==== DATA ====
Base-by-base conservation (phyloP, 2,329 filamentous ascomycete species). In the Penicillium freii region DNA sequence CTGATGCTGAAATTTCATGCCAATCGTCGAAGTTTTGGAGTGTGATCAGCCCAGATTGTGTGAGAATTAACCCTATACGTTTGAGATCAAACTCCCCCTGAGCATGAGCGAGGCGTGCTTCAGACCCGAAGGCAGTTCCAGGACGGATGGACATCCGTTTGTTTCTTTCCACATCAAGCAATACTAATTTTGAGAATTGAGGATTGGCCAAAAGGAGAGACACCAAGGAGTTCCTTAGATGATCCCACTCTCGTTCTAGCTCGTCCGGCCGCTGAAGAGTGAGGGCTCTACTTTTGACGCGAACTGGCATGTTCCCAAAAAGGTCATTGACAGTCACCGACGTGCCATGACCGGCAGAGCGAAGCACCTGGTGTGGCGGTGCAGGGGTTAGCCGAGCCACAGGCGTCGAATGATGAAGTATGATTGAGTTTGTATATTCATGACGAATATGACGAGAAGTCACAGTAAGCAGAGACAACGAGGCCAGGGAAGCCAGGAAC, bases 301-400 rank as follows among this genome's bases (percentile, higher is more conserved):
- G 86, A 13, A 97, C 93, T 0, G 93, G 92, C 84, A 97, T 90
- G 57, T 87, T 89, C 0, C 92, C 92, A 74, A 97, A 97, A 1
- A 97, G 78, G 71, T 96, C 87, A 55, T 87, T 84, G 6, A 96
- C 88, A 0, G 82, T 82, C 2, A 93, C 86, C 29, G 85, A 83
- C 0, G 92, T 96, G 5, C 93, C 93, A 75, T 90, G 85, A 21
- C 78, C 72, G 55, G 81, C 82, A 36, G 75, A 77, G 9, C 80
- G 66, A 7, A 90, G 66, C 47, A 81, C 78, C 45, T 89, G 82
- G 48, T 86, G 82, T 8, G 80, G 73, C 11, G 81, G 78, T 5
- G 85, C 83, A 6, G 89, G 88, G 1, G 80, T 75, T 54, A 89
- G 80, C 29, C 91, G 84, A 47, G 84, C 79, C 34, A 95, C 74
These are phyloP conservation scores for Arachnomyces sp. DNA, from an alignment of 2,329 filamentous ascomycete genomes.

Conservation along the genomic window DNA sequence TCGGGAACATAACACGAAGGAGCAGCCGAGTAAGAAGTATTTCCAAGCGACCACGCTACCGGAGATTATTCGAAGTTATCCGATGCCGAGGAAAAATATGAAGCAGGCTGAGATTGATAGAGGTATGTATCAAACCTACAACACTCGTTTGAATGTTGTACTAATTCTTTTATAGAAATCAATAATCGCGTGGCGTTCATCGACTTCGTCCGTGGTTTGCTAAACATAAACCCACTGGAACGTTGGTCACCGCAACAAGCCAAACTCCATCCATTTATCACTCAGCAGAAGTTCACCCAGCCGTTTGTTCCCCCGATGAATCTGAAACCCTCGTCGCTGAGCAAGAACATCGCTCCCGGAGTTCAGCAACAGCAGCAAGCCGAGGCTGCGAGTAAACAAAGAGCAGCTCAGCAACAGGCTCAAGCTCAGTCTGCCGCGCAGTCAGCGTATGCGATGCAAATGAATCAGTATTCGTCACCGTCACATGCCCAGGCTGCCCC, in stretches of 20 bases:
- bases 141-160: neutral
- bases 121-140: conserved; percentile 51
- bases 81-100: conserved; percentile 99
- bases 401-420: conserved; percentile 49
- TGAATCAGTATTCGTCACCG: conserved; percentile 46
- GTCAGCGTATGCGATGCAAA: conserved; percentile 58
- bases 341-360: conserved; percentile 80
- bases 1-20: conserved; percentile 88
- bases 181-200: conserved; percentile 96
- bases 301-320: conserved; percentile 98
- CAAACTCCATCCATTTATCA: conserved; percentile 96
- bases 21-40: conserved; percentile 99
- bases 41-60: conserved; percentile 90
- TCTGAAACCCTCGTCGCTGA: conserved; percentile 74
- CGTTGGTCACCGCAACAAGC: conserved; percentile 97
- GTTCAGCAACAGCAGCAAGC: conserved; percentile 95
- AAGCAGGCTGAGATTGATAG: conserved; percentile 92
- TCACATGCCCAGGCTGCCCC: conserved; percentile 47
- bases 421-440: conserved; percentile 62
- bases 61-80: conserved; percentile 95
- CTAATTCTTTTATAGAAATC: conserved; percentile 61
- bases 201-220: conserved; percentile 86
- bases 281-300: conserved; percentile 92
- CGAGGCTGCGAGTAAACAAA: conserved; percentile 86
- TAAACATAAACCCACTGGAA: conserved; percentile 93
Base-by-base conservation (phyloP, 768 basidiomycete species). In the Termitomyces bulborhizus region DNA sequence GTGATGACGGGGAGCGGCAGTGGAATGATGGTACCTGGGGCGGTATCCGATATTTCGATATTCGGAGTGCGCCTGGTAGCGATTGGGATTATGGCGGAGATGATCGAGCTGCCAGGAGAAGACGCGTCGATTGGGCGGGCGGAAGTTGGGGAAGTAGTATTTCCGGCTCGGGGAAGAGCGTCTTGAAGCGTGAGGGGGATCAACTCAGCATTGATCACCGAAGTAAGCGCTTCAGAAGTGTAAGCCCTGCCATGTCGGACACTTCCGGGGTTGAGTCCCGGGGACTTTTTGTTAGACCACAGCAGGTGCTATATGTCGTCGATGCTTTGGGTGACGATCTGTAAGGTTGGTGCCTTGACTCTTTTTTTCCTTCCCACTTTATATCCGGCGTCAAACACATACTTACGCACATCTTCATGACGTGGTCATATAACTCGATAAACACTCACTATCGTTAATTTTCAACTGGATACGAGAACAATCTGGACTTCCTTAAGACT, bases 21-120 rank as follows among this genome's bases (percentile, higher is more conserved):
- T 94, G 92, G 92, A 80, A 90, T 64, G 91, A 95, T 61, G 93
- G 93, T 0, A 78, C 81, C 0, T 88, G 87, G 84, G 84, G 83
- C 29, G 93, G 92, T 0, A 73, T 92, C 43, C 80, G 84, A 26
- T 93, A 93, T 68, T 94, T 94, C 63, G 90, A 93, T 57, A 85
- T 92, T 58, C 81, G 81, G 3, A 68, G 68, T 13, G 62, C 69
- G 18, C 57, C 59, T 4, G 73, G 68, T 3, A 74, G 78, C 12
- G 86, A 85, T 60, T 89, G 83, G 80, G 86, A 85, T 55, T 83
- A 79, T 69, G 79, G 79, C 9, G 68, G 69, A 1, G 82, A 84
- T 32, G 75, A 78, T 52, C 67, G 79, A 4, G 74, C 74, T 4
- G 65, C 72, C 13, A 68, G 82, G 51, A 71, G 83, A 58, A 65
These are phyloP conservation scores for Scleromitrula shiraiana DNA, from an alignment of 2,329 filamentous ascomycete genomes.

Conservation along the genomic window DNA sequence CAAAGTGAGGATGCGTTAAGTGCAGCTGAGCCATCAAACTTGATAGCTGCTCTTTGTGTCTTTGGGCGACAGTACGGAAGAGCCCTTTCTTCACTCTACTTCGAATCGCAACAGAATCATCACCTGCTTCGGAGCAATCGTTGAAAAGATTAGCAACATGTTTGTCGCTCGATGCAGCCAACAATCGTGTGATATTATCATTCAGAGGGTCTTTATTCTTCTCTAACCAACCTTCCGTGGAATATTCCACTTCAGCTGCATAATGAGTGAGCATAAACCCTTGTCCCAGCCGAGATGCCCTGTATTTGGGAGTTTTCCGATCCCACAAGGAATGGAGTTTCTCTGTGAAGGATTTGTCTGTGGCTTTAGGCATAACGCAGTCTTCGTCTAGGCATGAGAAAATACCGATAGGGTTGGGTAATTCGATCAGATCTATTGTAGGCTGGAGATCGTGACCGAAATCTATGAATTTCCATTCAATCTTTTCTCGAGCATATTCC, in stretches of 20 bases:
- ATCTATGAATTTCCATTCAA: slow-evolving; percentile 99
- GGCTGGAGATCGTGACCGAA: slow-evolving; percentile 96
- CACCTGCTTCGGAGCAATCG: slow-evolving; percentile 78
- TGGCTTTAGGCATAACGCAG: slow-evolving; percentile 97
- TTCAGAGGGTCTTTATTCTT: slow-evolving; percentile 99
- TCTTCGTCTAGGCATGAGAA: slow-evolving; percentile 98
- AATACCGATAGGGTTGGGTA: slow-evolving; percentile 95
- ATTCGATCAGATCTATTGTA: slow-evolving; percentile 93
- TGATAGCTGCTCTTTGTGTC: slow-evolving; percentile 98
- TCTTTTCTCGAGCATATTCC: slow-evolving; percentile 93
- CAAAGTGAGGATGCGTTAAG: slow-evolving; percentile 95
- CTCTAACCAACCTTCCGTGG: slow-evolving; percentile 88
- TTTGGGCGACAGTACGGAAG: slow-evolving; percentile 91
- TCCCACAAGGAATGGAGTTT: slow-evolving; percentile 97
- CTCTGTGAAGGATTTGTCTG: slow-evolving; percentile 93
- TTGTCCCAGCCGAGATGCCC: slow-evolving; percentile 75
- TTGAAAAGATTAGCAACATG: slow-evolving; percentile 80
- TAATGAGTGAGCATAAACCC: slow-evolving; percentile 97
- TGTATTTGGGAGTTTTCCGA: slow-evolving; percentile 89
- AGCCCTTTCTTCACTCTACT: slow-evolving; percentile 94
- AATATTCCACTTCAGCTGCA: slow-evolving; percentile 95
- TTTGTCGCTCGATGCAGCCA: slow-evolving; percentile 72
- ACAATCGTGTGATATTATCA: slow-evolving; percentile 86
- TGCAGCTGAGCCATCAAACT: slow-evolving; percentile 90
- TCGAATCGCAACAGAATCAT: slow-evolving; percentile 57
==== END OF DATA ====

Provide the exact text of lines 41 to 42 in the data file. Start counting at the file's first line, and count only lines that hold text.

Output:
- G 93, T 0, A 78, C 81, C 0, T 88, G 87, G 84, G 84, G 83
- C 29, G 93, G 92, T 0, A 73, T 92, C 43, C 80, G 84, A 26